House Democrats pushing back on DOJ offer for limited Mueller testimony

Democrats on the House Judiciary Committee are pushing back on terms offered by Justice Department officials for special counsel Robert Mueller’s testimony, objecting to a proposal for him to give a public opening statement before answering questions behind closed doors, according to multiple sources familiar with the negotiations.

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The ongoing back-and-forth over the special counsel’s highly anticipated appearance to discuss the investigation into Russian interference in the 2016 election and any efforts to obstruct the probe continues as Democrats battle with the administration over access to documents and witness testimony. A Justice Department official said Mueller’s team is “directly negotiating with the Hill.”

While House Democrats aren’t ruling out having closed-door testimony for portions of the report, they want to have Mueller answer at least some questions in a public setting.

The committee has been in discussions with Mueller’s team within the Justice Department over the past month. Sources have said that Mueller is seeking guidance from DOJ’s Office of Legal Counsel ahead of any planned testimony to advise on what he can and cannot say.

A Justice Department spokeswoman declined to comment about the negotiations.

While Democrats had initially hoped that Mueller would testify by May 15, the ongoing discussions mean that the special counsel will not appear on Capitol Hill before next month.

PHOTO: Special Counsel Robert Mueller walks past the White House after attending services at St. Johns Episcopal Church, in Washington, March 24, 2019.Cliff Owen/AP, FILE

Special Counsel Robert Mueller walks past the White House after attending services at St. John’s Episcopal Church, in Washington, March 24, 2019.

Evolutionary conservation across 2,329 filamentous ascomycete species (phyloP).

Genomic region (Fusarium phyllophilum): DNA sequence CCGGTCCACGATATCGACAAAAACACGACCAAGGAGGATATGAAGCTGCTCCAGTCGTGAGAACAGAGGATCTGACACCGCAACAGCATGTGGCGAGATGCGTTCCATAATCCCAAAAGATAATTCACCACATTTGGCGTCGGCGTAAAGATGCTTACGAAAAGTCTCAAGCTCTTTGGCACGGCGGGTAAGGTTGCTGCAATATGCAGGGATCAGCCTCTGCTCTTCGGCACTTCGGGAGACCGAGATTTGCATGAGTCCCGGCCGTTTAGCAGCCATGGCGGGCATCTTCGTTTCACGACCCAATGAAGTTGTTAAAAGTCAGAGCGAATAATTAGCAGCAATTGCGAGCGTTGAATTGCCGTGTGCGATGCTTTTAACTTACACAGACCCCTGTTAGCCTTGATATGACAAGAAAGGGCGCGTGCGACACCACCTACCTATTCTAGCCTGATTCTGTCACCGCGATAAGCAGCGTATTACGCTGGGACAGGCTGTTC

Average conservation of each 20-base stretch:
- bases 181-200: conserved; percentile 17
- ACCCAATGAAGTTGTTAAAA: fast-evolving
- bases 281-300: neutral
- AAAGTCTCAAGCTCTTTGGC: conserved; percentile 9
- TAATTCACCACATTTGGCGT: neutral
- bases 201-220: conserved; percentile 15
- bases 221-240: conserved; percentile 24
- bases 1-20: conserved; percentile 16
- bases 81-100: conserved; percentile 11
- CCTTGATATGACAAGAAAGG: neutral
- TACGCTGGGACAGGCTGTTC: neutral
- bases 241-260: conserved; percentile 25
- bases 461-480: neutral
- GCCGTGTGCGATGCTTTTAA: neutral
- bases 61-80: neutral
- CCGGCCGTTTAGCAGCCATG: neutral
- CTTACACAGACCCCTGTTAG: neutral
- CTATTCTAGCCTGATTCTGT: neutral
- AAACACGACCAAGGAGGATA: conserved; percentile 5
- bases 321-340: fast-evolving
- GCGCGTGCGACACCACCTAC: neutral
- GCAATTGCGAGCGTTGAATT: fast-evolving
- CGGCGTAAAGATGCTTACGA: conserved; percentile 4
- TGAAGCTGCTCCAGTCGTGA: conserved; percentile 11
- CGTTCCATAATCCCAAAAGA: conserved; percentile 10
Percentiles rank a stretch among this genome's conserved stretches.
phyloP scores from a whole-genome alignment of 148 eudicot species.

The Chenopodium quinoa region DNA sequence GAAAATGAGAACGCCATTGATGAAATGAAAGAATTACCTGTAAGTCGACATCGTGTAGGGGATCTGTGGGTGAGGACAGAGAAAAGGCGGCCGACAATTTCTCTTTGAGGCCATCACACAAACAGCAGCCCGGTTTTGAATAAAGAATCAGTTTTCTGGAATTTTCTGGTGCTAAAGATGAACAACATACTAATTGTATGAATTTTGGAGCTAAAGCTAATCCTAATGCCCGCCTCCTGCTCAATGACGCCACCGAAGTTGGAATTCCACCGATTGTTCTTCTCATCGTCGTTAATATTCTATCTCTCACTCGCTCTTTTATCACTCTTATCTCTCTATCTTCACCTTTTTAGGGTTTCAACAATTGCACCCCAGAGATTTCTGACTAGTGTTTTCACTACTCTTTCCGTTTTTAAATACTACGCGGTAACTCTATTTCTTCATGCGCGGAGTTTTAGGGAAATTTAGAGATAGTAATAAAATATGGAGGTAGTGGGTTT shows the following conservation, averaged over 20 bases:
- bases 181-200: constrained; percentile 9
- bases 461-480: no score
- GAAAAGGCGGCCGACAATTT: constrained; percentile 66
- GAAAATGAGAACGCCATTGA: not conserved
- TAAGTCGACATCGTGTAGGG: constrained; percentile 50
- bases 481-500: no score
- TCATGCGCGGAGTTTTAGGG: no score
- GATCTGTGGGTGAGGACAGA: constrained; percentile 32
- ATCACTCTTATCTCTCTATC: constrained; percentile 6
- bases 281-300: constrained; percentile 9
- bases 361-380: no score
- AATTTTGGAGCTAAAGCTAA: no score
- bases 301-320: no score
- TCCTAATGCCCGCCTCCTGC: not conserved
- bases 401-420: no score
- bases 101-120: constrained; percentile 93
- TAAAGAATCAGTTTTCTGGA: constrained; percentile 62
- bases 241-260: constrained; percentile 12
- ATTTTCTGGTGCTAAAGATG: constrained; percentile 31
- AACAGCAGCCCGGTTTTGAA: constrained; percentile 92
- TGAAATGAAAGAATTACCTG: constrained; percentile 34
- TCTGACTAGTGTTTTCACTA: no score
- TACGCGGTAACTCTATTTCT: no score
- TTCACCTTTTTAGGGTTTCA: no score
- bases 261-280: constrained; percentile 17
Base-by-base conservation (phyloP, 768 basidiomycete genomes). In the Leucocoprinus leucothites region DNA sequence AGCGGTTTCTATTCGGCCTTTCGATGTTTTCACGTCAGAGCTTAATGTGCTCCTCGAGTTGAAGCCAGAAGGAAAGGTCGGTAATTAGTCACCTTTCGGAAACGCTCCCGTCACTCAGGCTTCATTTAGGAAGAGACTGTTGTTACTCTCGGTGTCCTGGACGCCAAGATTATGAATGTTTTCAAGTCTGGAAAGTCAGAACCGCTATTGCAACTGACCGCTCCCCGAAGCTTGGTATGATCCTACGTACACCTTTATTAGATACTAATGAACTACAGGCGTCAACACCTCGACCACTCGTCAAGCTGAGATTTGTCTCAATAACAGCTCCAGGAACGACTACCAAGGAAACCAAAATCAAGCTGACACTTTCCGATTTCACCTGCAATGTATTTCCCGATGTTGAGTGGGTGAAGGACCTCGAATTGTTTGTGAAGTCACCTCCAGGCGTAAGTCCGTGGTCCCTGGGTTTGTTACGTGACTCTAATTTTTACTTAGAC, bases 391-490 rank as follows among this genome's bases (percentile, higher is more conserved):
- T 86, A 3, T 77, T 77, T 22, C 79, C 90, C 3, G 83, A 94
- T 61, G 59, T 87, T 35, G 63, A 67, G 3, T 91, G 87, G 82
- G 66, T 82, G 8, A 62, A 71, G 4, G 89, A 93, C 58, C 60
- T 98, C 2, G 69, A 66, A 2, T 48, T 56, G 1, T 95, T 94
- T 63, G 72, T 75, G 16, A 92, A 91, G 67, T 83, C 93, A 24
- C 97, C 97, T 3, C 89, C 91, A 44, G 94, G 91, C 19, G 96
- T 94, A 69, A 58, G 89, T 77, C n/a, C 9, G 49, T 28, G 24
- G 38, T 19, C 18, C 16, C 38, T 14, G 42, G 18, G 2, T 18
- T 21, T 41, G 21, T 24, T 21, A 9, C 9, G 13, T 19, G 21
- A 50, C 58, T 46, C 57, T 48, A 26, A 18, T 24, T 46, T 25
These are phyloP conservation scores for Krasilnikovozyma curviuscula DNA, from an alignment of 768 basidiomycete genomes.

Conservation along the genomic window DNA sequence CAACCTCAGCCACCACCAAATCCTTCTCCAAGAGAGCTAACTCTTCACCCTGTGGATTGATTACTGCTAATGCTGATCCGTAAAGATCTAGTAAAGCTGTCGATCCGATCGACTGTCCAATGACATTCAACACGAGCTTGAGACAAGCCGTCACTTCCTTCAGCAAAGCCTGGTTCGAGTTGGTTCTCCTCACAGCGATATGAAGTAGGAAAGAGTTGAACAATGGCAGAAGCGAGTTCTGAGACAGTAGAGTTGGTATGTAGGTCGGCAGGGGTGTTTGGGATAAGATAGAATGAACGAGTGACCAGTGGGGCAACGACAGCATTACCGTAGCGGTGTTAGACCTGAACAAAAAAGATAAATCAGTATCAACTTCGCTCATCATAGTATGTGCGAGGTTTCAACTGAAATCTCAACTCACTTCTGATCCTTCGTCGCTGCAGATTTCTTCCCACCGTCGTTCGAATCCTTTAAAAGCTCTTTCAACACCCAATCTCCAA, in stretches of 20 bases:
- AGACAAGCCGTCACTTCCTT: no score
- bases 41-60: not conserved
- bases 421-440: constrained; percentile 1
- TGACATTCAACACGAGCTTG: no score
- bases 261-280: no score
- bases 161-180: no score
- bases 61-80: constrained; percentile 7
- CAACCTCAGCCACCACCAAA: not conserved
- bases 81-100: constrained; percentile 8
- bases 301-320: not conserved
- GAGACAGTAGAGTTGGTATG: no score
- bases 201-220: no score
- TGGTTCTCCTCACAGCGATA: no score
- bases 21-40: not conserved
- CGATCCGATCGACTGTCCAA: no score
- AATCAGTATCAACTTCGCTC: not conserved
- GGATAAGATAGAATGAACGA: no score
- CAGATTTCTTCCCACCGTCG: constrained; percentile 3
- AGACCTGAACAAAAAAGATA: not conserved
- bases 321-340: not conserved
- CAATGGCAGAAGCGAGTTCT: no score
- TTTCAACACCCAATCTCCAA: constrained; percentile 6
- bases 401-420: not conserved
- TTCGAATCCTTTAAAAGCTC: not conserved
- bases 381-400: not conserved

Attorney General William Barr has said he has no objections to Mueller testifying, even though President Donald Trump has said publicly in a tweet that “Bob Mueller should not testify.”

One complicating factor in the negotiations, according to people familiar with the talks, is Mueller’s unwillingness to enter the political fray over his findings.

The Justice Department has also not complied with the committee’s subpoena for the unredacted version of the Mueller report and underlying evidence. The White House has asserted executive privilege over the full report, which has raised new questions about Mueller’s testimony and prompted Democrats to prepare to hold Attorney General Bill Barr in contempt of Congress.

President Trump has deferred to Barr but tweeted earlier this month “Bob Mueller should not testify. No redos for the Dems!”

Barr has said he has no objections to Mueller testifying before Congress, most recently in a Wall Street Journal interview.

In addition to the House Judiciary Committee, the House Intelligence Committee is also in talks with some officials at the Justice Department about Mueller appearing before the panel, which is also locked in a battle over access to the full Mueller report and underlying intelligence gathered in the probe.